The file format of item constraints (or complement) graphs is as follows. The ith row (line) of the file corresponds to node i-1. The first line corresponds to the node 0, and the 10th line corresponds to node 9. The node larger than i-1 and adjacent to i-1 is listed in the i-th line. The nodes are written by numbers. Separator to the number can be ",", but the graph load routine accepts any letter for the separator but not a number, +, and -. If the edge set is {(0,1),(0,2),(1,1),(1,3),(2,3)}, the file will be
===========
1,2
1 3
3

[EOF]
=========
where "[EOF]" is a symbol for the end of file.

Use General Names for Variables and Other Formats

We can transform variable names in general strings to numbers so that we can input the data to the program, by some script files.

- sortout < input-file > output-file
Sort the file in the lexicographical order. It is used to sort the output file.

- transnum.pl table-file [separator] < input-file > output-file
Read file from standard input, and give a unique number to each name written by general strings (such as ABC, ttt), and transform every string name to a number, and output it to standard output. The mapping from string names to numbers is output to table-file. The default character for the separator of the string names is " "(space). It can be changed by giving a character for the option [separator]. For example, A,B is a string name, if the separator is space, but if we set the separator to ",", it is regarded as two names A and B. This is executed by "transnum.pl table-file "," < input-file...".

- untransnum.pl table-file < input-file > output-file
According to the table-file output by transnum.pl, un-transform numbers to string names. The output of the program is composed of numbers, thus it is used if we want to transform to the original string names. It reads file from standard output, and output to the standard output.

- appendnum.pl < input-file > output-file
When we want to distinct the same words in different columns, use this script. This append column number to each words, so we can distinct them. Then, by using transnum.pl, we transform the strings to numbers.

- transpose.pl < input-file > output-file
Transpose the file. In the other words, consider the file as an adjacency matrix, and output the transposed matrix, or exchange the positions of items and transactions. For an input file, output the file in which the i-th line corresponds to item i, and includes the numbers j such that i is included in the j-th line of the input file.

- 01conv.pl [separator] < input-file > output-file
Transform the transaction database written in the style of 01 matrix to our input style. The file has to be a list of 0 and 1, separated by [separator]. If [separator] is omitted, the default separator " " is used.

Batch Files for Simple use

For general string names, we have several batch files scripts for basic usages "exec_lcm", "exec_lcm_", "sep_lcm", or "sep_lcm_". For example, when a database with "general item names" is,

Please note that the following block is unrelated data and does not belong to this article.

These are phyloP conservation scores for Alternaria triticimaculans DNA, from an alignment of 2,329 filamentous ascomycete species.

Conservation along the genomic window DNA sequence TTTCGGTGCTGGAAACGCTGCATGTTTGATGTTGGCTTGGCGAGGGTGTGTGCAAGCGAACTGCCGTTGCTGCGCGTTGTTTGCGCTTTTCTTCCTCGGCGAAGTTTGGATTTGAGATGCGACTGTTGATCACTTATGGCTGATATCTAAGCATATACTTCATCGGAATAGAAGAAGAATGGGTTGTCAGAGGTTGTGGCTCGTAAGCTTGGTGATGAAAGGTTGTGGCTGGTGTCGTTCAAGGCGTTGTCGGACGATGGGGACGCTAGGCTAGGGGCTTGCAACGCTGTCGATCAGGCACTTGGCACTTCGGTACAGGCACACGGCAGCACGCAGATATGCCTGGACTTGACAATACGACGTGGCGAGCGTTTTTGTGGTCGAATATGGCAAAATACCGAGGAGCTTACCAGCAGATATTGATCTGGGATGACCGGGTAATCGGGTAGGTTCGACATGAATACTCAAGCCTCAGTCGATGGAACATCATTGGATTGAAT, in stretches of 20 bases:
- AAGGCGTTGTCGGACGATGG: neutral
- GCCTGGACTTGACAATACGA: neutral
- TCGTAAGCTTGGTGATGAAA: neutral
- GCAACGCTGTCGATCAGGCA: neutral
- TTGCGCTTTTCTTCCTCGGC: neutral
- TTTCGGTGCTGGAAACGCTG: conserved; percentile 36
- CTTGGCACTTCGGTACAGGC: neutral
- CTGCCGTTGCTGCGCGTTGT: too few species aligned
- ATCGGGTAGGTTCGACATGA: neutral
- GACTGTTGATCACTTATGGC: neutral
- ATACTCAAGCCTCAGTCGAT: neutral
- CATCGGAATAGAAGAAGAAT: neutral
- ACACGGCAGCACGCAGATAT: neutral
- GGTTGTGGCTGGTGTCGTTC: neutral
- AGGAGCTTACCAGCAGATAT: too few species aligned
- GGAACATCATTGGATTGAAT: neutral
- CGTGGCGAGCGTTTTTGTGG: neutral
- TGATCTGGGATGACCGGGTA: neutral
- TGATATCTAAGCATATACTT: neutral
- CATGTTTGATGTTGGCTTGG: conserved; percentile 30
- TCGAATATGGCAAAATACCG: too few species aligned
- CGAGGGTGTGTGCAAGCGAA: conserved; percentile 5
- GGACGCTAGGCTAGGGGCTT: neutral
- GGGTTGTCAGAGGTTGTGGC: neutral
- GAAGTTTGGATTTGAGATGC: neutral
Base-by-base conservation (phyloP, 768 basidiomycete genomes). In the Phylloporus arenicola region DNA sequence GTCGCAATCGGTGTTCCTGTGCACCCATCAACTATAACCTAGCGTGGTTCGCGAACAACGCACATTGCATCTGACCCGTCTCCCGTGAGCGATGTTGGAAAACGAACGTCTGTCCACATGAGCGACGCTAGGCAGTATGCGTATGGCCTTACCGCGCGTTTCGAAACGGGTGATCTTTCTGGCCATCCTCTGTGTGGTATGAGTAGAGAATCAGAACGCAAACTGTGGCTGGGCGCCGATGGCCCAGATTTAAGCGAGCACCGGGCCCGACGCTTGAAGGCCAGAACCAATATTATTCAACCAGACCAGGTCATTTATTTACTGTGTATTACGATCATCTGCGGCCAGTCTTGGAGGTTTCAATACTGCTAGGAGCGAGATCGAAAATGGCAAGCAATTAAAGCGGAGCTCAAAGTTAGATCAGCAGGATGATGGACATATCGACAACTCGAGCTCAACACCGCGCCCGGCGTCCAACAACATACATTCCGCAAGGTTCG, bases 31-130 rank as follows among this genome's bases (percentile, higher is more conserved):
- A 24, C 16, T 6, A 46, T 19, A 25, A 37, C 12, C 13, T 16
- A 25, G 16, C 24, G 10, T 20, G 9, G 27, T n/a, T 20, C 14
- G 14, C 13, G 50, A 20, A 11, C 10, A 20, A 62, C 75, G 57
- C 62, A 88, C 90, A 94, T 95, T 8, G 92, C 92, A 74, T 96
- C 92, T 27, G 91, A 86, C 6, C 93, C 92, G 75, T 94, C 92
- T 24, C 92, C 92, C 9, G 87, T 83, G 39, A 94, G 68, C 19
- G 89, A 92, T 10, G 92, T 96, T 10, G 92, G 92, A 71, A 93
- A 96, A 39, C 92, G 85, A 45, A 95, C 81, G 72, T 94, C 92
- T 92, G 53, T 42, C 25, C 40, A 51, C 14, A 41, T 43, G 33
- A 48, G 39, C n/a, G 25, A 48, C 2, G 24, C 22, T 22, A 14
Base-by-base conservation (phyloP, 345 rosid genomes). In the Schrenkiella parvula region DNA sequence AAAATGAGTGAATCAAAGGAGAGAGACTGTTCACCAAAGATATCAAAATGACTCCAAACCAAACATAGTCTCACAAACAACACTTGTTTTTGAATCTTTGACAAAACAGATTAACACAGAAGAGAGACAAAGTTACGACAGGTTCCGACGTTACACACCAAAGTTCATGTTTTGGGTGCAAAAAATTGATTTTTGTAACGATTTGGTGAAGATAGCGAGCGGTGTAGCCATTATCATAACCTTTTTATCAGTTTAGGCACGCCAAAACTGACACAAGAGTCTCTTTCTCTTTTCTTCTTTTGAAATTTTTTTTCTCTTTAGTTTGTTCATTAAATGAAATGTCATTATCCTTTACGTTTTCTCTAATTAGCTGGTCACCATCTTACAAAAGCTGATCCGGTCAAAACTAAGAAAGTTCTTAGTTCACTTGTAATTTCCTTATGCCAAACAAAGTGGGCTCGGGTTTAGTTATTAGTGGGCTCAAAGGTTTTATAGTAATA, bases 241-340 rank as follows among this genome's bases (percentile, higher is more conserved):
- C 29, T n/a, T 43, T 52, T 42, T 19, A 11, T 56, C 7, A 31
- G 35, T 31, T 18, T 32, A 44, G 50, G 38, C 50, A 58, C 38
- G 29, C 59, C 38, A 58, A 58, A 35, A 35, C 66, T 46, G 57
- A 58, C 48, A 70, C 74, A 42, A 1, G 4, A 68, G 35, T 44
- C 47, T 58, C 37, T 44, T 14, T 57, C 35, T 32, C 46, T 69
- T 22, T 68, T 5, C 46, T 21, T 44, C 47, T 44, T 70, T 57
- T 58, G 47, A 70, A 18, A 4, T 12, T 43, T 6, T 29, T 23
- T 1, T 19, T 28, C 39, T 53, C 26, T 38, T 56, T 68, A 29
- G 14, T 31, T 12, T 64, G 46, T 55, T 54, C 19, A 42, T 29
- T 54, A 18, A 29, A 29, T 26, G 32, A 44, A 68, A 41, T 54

dog pig cat
cat mouse
cat mouse dog pig
cow horse
horse mouse dog
[EOF]

All these replace strings in the input database by numbers, execute LCM, and replace the numbers in the output file by the original strings. The usage of the scripts are

% exec_lcm [commands] input-filename support output-filename [options]

You have to give the commands in the first parameter, but the options have to locate at the end. The separator of the items is " " (blank, space). If you want to use other character as a separator, use "sep_lcm". The usage is

% sep_lcm separator [commands] input-filename support output-filename [options]

Almost same as "exec_lcm" but you have to specify separator at the fourth parameter. "exec_lcm_" and "sep_lcm_" are both for the aim to distinct the same items in the different columns. For example, it is used to the database such that different items are there in different columns, but some special symbols, such as "- is for missing data", are used commonly. An example is;

A true small
B - true -
C false middle
B - -
C - middle
A true -
[EOF]

In the output file, the items are followed by "." and numbers where the numbers are the column number. For example, "dog.0" means the item "dog" on the 0th(first) column.

The usage of them are the same as "exec_lcm" and "sep_lcm", respectively. All these scripts use files of the names "__tmp1__", "__tmp2__", and "__tmp3__". The files of these names will be deleted after the execution.

Example)

% exec_lcm F test2.dat 10 out.dat -w weight.dat -l 2

% sep_lcm_ "," C test3.dat 3 out.dat -U 5

Output Format

When the program is executed, the program prints out the #items, #transactions, and other features of the input database to standard error. After the termination of the enumeration, it outputs the total number of itemsets found (frequent/closed/maximal itemsets), and the numbers of itemsets of each size. For example, if there are 4 frequent itemsets of size 1, 2 frequent itemsets of size 3, and 1 frequent itemset of size 3, then the output to standard output will be,

9 <= total #frequent itemsets
1 <= #frequent itemsets of size 0 (empty set), it is always frequent
4 <= #frequent itemsets of size 1
3 <= #frequent itemsets of size 2
1 <= #frequent itemsets of size 3

If "q" is given in the first parameter, these do not appear in the standard output.

If output-filename was given, then the itemsets found are written to the output file. Each line of the output file is the list of items included in an itemset found, separated by " ". By giving "-," option we can change the separator. If "f" is given in the first parameter, the frequency follows each itemset, for example,